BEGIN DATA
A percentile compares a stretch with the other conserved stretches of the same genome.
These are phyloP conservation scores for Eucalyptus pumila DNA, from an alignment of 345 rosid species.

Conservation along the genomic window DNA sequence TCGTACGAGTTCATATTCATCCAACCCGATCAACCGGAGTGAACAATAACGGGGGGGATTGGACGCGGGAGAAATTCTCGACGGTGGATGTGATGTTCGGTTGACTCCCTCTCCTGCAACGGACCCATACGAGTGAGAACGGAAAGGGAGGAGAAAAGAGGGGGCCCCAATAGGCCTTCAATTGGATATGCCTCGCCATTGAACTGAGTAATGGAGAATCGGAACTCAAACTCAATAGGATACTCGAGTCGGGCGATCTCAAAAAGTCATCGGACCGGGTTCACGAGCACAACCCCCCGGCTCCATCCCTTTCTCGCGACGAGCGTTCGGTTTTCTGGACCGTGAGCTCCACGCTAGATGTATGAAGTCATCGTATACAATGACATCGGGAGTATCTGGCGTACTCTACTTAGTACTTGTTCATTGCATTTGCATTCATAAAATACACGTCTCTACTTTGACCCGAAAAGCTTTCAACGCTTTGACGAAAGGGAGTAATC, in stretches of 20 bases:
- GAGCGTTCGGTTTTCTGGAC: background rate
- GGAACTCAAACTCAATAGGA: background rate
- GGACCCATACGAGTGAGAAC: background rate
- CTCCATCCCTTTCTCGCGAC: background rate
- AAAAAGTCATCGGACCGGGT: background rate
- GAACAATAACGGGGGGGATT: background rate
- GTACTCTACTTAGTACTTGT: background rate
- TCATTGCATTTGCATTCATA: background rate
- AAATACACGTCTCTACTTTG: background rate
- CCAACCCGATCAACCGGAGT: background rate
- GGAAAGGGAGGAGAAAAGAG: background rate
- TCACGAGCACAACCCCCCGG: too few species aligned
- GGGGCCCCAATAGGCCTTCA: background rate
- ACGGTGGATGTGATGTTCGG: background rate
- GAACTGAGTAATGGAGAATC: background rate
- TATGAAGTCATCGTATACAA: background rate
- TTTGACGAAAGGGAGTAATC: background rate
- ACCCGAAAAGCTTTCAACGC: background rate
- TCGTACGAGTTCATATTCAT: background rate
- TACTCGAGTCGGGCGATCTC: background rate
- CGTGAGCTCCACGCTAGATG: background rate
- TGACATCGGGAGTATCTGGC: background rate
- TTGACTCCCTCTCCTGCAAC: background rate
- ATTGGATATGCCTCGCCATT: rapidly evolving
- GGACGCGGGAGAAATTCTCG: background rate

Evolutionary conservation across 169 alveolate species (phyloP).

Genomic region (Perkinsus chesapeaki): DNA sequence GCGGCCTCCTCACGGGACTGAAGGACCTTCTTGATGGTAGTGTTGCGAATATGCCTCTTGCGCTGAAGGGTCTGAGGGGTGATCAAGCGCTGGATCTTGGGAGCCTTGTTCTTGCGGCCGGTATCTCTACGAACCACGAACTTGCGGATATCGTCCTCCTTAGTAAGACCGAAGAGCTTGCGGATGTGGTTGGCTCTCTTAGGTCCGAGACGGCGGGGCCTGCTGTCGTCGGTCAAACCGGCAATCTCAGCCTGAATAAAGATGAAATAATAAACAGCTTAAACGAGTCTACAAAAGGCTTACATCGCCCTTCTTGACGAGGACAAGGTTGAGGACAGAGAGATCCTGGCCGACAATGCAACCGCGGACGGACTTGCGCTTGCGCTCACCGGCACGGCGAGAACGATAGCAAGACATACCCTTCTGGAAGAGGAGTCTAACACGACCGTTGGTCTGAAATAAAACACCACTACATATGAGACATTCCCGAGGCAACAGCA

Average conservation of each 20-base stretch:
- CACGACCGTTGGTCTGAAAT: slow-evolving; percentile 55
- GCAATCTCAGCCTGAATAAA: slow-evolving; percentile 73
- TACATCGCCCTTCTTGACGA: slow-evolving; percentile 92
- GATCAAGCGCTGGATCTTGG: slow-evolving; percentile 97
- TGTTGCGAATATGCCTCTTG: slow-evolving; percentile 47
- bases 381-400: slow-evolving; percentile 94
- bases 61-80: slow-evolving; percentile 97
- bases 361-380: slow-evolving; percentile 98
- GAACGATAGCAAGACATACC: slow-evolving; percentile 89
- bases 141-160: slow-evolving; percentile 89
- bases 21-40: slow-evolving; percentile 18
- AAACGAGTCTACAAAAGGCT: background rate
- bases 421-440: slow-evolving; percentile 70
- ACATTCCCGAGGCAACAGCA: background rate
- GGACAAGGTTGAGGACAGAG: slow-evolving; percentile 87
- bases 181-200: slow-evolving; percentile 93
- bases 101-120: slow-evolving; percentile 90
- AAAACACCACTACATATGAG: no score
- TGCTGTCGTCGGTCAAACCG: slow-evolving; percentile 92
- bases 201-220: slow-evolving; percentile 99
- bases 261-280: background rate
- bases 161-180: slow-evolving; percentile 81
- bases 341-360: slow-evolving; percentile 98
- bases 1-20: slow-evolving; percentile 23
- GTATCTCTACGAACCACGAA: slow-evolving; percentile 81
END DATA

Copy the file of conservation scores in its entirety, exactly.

A percentile compares a stretch with the other conserved stretches of the same genome.
These are phyloP conservation scores for Eucalyptus pumila DNA, from an alignment of 345 rosid species.

Conservation along the genomic window DNA sequence TCGTACGAGTTCATATTCATCCAACCCGATCAACCGGAGTGAACAATAACGGGGGGGATTGGACGCGGGAGAAATTCTCGACGGTGGATGTGATGTTCGGTTGACTCCCTCTCCTGCAACGGACCCATACGAGTGAGAACGGAAAGGGAGGAGAAAAGAGGGGGCCCCAATAGGCCTTCAATTGGATATGCCTCGCCATTGAACTGAGTAATGGAGAATCGGAACTCAAACTCAATAGGATACTCGAGTCGGGCGATCTCAAAAAGTCATCGGACCGGGTTCACGAGCACAACCCCCCGGCTCCATCCCTTTCTCGCGACGAGCGTTCGGTTTTCTGGACCGTGAGCTCCACGCTAGATGTATGAAGTCATCGTATACAATGACATCGGGAGTATCTGGCGTACTCTACTTAGTACTTGTTCATTGCATTTGCATTCATAAAATACACGTCTCTACTTTGACCCGAAAAGCTTTCAACGCTTTGACGAAAGGGAGTAATC, in stretches of 20 bases:
- GAGCGTTCGGTTTTCTGGAC: background rate
- GGAACTCAAACTCAATAGGA: background rate
- GGACCCATACGAGTGAGAAC: background rate
- CTCCATCCCTTTCTCGCGAC: background rate
- AAAAAGTCATCGGACCGGGT: background rate
- GAACAATAACGGGGGGGATT: background rate
- GTACTCTACTTAGTACTTGT: background rate
- TCATTGCATTTGCATTCATA: background rate
- AAATACACGTCTCTACTTTG: background rate
- CCAACCCGATCAACCGGAGT: background rate
- GGAAAGGGAGGAGAAAAGAG: background rate
- TCACGAGCACAACCCCCCGG: too few species aligned
- GGGGCCCCAATAGGCCTTCA: background rate
- ACGGTGGATGTGATGTTCGG: background rate
- GAACTGAGTAATGGAGAATC: background rate
- TATGAAGTCATCGTATACAA: background rate
- TTTGACGAAAGGGAGTAATC: background rate
- ACCCGAAAAGCTTTCAACGC: background rate
- TCGTACGAGTTCATATTCAT: background rate
- TACTCGAGTCGGGCGATCTC: background rate
- CGTGAGCTCCACGCTAGATG: background rate
- TGACATCGGGAGTATCTGGC: background rate
- TTGACTCCCTCTCCTGCAAC: background rate
- ATTGGATATGCCTCGCCATT: rapidly evolving
- GGACGCGGGAGAAATTCTCG: background rate

Evolutionary conservation across 169 alveolate species (phyloP).

Genomic region (Perkinsus chesapeaki): DNA sequence GCGGCCTCCTCACGGGACTGAAGGACCTTCTTGATGGTAGTGTTGCGAATATGCCTCTTGCGCTGAAGGGTCTGAGGGGTGATCAAGCGCTGGATCTTGGGAGCCTTGTTCTTGCGGCCGGTATCTCTACGAACCACGAACTTGCGGATATCGTCCTCCTTAGTAAGACCGAAGAGCTTGCGGATGTGGTTGGCTCTCTTAGGTCCGAGACGGCGGGGCCTGCTGTCGTCGGTCAAACCGGCAATCTCAGCCTGAATAAAGATGAAATAATAAACAGCTTAAACGAGTCTACAAAAGGCTTACATCGCCCTTCTTGACGAGGACAAGGTTGAGGACAGAGAGATCCTGGCCGACAATGCAACCGCGGACGGACTTGCGCTTGCGCTCACCGGCACGGCGAGAACGATAGCAAGACATACCCTTCTGGAAGAGGAGTCTAACACGACCGTTGGTCTGAAATAAAACACCACTACATATGAGACATTCCCGAGGCAACAGCA

Average conservation of each 20-base stretch:
- CACGACCGTTGGTCTGAAAT: slow-evolving; percentile 55
- GCAATCTCAGCCTGAATAAA: slow-evolving; percentile 73
- TACATCGCCCTTCTTGACGA: slow-evolving; percentile 92
- GATCAAGCGCTGGATCTTGG: slow-evolving; percentile 97
- TGTTGCGAATATGCCTCTTG: slow-evolving; percentile 47
- bases 381-400: slow-evolving; percentile 94
- bases 61-80: slow-evolving; percentile 97
- bases 361-380: slow-evolving; percentile 98
- GAACGATAGCAAGACATACC: slow-evolving; percentile 89
- bases 141-160: slow-evolving; percentile 89
- bases 21-40: slow-evolving; percentile 18
- AAACGAGTCTACAAAAGGCT: background rate
- bases 421-440: slow-evolving; percentile 70
- ACATTCCCGAGGCAACAGCA: background rate
- GGACAAGGTTGAGGACAGAG: slow-evolving; percentile 87
- bases 181-200: slow-evolving; percentile 93
- bases 101-120: slow-evolving; percentile 90
- AAAACACCACTACATATGAG: no score
- TGCTGTCGTCGGTCAAACCG: slow-evolving; percentile 92
- bases 201-220: slow-evolving; percentile 99
- bases 261-280: background rate
- bases 161-180: slow-evolving; percentile 81
- bases 341-360: slow-evolving; percentile 98
- bases 1-20: slow-evolving; percentile 23
- GTATCTCTACGAACCACGAA: slow-evolving; percentile 81